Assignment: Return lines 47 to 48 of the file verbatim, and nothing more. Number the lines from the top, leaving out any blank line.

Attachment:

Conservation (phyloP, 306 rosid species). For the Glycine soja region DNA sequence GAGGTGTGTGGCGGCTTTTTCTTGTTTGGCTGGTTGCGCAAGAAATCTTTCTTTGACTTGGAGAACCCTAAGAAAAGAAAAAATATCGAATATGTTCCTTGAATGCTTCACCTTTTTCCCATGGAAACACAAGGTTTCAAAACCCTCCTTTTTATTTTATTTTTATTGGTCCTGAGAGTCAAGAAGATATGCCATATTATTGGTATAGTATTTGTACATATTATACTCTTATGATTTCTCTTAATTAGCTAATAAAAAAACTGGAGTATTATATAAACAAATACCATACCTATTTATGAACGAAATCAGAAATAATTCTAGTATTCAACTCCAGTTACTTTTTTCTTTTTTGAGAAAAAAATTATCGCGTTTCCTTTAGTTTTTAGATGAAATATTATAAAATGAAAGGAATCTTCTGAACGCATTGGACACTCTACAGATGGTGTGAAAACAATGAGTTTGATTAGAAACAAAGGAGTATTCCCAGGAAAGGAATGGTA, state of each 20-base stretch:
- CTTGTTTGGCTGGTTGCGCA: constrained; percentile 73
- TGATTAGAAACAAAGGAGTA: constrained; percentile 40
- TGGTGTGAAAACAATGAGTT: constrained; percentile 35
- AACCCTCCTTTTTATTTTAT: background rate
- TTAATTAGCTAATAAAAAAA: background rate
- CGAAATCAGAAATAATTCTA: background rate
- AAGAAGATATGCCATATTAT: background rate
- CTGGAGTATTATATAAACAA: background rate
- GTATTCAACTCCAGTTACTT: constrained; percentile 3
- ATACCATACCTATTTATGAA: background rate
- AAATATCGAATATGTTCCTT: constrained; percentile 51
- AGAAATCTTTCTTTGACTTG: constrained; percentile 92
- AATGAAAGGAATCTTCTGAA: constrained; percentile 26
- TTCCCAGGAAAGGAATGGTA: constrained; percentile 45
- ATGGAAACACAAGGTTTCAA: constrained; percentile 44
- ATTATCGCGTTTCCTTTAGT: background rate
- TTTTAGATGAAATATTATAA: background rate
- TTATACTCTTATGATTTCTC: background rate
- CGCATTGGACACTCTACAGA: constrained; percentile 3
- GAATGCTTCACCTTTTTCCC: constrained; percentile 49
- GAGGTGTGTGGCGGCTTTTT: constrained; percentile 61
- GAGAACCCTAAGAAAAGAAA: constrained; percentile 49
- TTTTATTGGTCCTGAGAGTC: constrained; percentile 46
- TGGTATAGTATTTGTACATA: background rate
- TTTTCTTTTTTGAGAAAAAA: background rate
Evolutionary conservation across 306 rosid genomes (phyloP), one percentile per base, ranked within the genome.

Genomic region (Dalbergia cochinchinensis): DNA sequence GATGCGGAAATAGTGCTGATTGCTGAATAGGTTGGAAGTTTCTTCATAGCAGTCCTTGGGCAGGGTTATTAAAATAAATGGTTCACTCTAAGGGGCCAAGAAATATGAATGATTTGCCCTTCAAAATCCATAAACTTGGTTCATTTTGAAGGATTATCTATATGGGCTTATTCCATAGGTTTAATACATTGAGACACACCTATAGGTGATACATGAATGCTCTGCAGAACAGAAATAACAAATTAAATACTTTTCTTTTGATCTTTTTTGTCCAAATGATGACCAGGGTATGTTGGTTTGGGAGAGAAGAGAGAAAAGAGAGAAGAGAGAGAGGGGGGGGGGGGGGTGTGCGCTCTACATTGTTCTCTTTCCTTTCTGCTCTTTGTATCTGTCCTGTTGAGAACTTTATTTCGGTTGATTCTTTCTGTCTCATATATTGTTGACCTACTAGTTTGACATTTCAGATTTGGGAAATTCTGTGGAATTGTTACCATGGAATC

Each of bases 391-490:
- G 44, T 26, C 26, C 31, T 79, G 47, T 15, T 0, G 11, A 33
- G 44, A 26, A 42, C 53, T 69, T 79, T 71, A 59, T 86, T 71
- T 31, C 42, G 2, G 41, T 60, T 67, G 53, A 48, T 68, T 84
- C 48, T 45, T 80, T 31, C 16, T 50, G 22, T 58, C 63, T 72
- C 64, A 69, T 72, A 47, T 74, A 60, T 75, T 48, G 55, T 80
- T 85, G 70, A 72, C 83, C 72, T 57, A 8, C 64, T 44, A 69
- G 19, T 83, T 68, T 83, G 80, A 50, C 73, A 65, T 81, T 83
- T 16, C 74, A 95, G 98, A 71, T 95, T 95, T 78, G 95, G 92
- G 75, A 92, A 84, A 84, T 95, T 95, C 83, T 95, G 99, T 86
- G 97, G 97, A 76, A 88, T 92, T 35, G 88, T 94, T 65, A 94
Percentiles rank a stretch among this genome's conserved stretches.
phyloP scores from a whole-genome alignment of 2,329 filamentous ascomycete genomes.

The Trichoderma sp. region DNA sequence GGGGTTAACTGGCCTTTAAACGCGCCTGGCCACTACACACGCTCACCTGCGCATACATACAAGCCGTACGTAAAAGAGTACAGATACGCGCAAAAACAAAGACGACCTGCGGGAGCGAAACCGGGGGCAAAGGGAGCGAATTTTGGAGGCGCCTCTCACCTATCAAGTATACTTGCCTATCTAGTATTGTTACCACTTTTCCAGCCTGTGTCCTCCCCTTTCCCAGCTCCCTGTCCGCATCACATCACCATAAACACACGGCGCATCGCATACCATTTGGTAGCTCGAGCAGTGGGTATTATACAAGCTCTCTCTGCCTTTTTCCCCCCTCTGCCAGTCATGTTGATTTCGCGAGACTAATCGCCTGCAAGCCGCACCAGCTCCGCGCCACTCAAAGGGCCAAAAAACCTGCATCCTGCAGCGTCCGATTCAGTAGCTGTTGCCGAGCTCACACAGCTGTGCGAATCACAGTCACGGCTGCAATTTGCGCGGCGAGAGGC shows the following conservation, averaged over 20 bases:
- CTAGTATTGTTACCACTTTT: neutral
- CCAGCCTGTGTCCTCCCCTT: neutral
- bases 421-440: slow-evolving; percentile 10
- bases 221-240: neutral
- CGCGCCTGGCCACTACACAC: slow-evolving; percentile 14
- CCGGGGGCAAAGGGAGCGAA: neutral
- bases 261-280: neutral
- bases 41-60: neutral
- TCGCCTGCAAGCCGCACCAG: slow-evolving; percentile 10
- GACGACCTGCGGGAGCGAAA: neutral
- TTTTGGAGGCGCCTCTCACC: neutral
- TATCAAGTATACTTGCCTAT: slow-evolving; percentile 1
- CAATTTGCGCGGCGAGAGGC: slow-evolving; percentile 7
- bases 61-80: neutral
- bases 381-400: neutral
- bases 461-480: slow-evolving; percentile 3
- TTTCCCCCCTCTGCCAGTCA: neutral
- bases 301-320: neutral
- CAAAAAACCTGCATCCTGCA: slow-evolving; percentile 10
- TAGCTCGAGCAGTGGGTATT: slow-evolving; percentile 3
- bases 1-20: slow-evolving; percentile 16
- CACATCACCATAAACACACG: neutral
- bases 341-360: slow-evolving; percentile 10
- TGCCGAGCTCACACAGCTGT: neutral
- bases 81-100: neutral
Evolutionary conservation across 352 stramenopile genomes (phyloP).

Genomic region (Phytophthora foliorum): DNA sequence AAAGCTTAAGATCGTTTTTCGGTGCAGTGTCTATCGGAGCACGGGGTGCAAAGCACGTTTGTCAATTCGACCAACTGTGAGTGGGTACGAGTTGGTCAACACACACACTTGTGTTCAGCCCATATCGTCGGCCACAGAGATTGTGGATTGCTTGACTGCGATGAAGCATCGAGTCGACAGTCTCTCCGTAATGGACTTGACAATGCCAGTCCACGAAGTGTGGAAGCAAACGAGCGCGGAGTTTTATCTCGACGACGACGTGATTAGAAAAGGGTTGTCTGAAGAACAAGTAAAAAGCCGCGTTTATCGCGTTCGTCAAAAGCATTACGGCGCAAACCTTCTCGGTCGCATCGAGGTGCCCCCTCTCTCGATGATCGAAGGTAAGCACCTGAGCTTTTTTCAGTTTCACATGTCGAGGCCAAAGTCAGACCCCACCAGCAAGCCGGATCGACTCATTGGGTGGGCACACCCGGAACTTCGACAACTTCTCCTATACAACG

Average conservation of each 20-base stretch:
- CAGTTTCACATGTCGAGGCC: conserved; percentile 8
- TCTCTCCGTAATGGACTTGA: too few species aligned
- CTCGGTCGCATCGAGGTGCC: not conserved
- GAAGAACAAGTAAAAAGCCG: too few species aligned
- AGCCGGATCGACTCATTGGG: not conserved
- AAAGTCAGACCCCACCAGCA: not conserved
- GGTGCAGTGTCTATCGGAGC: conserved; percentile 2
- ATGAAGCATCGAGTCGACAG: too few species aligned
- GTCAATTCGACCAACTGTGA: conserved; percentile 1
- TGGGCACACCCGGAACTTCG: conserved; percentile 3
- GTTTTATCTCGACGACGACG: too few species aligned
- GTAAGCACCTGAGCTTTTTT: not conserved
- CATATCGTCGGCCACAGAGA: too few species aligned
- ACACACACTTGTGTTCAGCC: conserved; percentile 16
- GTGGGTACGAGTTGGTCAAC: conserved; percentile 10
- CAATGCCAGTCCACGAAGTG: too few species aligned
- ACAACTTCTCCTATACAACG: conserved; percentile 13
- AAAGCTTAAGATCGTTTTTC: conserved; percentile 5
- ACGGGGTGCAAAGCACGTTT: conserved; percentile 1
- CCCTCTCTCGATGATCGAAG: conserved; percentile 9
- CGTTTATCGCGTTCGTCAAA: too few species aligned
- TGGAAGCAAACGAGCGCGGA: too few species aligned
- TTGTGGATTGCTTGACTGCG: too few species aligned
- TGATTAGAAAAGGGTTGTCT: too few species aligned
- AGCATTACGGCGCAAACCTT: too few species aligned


- CGCGCCTGGCCACTACACAC: slow-evolving; percentile 14
- CCGGGGGCAAAGGGAGCGAA: neutral